“Don’t praise your
furnace when the house is cold.” Russian proverb
Writing in the September 2002 issue of the Work & Family Life newsletter
(firstname.lastname@example.org), editor Anne
Perryman offers this advice on the proper use of e-mail as a communication tool:
* Grammar and spelling still count. It's okay to relax the rules with some people
but it's not a good habit at the workplace. Sending messages riddled with errors
makes people think you are careless, or even worse, that you don't know better.
* Subject lines are important. They help recipients prioritize their e-mail and
help senders clarify their thoughts. And if the person you are e-mailing will
not recognize your address, the subject line may be all that keeps your message
from a quick drag to the trash.
* Be brief. People use e-mail to save time, so be concise....
* Avoid option keys or special formats. Even carefully proofread e-mail and attachments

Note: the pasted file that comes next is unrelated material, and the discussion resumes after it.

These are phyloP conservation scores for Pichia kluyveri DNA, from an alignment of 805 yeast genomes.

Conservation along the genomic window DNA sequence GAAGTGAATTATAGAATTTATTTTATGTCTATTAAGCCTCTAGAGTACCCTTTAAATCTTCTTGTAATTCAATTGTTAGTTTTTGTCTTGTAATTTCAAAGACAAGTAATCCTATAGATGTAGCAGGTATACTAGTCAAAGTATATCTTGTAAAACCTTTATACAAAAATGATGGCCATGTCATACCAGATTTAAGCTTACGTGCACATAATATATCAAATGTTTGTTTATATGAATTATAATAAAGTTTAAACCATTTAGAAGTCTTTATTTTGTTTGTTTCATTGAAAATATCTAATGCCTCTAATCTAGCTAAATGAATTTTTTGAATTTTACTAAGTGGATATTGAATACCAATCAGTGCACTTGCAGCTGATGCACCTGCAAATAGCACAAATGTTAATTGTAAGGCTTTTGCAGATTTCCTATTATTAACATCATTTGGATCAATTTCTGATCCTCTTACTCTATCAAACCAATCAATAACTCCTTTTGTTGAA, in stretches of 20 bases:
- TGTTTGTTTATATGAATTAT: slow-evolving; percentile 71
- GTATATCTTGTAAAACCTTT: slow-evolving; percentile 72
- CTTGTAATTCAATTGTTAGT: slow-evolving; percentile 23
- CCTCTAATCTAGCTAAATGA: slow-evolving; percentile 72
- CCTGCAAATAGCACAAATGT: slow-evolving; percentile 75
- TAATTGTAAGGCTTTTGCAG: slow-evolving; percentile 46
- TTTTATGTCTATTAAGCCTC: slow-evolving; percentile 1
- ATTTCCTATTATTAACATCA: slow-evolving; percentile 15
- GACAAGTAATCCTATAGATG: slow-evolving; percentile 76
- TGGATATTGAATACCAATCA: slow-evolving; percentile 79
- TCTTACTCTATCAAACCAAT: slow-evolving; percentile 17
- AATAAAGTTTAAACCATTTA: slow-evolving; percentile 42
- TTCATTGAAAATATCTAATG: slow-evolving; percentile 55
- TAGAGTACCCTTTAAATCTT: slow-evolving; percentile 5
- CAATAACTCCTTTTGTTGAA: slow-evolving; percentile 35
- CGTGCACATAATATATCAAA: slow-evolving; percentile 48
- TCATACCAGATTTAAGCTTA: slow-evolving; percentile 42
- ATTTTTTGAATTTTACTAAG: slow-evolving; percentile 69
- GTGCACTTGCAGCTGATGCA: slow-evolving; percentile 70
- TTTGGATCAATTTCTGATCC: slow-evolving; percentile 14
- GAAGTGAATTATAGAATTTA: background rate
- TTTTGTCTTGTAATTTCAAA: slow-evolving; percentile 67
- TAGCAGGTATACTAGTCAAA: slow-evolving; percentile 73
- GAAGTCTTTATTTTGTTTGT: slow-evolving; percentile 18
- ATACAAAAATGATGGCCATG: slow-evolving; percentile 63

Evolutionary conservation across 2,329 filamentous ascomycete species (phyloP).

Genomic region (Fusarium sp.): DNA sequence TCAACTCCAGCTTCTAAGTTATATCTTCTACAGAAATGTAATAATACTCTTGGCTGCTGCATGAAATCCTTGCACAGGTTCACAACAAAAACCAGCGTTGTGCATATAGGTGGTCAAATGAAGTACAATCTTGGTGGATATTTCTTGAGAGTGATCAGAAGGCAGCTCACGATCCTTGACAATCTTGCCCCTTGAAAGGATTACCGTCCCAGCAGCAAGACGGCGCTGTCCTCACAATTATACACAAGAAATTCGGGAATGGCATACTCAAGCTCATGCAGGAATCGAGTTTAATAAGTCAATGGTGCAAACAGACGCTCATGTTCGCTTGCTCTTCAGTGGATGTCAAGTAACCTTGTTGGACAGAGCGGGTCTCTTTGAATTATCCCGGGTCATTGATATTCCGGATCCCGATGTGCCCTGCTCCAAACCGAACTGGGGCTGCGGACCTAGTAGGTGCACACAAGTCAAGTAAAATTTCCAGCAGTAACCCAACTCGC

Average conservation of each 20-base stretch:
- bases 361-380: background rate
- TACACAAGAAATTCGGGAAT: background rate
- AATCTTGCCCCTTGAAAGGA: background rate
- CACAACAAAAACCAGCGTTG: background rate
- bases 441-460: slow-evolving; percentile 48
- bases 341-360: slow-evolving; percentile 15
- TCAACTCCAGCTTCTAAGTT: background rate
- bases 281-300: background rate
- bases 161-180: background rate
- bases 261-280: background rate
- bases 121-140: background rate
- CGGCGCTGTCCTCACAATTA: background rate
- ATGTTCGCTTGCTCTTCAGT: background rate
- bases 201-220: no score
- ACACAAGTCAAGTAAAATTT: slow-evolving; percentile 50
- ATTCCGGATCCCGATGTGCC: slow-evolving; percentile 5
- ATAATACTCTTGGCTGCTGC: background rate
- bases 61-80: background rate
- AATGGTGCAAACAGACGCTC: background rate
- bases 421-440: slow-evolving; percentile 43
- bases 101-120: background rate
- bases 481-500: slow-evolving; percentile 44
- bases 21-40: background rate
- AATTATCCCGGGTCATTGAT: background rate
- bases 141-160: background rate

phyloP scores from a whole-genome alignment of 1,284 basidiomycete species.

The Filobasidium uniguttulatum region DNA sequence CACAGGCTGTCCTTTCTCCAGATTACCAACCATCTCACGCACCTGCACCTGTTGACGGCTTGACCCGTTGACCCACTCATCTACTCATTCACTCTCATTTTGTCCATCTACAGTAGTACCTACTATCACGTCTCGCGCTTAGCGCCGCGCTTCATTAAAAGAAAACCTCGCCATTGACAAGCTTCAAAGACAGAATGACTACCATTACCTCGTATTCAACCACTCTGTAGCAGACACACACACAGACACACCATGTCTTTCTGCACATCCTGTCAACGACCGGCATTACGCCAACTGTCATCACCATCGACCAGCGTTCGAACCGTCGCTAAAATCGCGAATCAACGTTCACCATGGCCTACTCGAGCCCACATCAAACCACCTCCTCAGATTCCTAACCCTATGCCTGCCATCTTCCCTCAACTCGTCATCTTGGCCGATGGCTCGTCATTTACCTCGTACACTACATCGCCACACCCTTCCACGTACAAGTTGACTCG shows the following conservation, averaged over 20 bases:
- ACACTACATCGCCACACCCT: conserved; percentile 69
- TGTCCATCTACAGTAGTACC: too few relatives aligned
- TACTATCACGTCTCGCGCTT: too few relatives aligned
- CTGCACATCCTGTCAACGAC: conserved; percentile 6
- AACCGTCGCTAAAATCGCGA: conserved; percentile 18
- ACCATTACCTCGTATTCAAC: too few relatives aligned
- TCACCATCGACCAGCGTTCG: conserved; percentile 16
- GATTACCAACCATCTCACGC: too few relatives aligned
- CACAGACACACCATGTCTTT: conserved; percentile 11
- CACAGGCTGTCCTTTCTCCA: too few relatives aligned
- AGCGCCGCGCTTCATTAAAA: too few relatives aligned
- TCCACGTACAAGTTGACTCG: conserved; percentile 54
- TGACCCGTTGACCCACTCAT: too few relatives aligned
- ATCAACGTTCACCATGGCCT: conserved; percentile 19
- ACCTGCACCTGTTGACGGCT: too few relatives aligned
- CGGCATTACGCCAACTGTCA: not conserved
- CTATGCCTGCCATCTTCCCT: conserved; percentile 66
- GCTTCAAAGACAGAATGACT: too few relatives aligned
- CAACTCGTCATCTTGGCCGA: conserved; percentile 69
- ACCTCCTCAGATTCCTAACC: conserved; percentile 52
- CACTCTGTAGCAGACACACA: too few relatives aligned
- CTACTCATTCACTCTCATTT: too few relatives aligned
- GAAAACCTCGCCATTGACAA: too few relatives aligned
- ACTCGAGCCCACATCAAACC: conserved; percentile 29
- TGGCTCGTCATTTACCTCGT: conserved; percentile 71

can become gibberish when symbols (such as those used to create bold type for
example) fail to translate on someone else's computer.
* Don't be too casual. E-mail is a friendly, first-name kind of medium. But if
you do not know to whom you are writing, don't be too informal or overly chatty.
To this list I am going to add one piece of my own advice. Avoid cutesy abbreviations.
Although it may save you time to use all sorts of abbreviations, such as "Thx
4 ur help," they do not necessarily contribute to successful communication.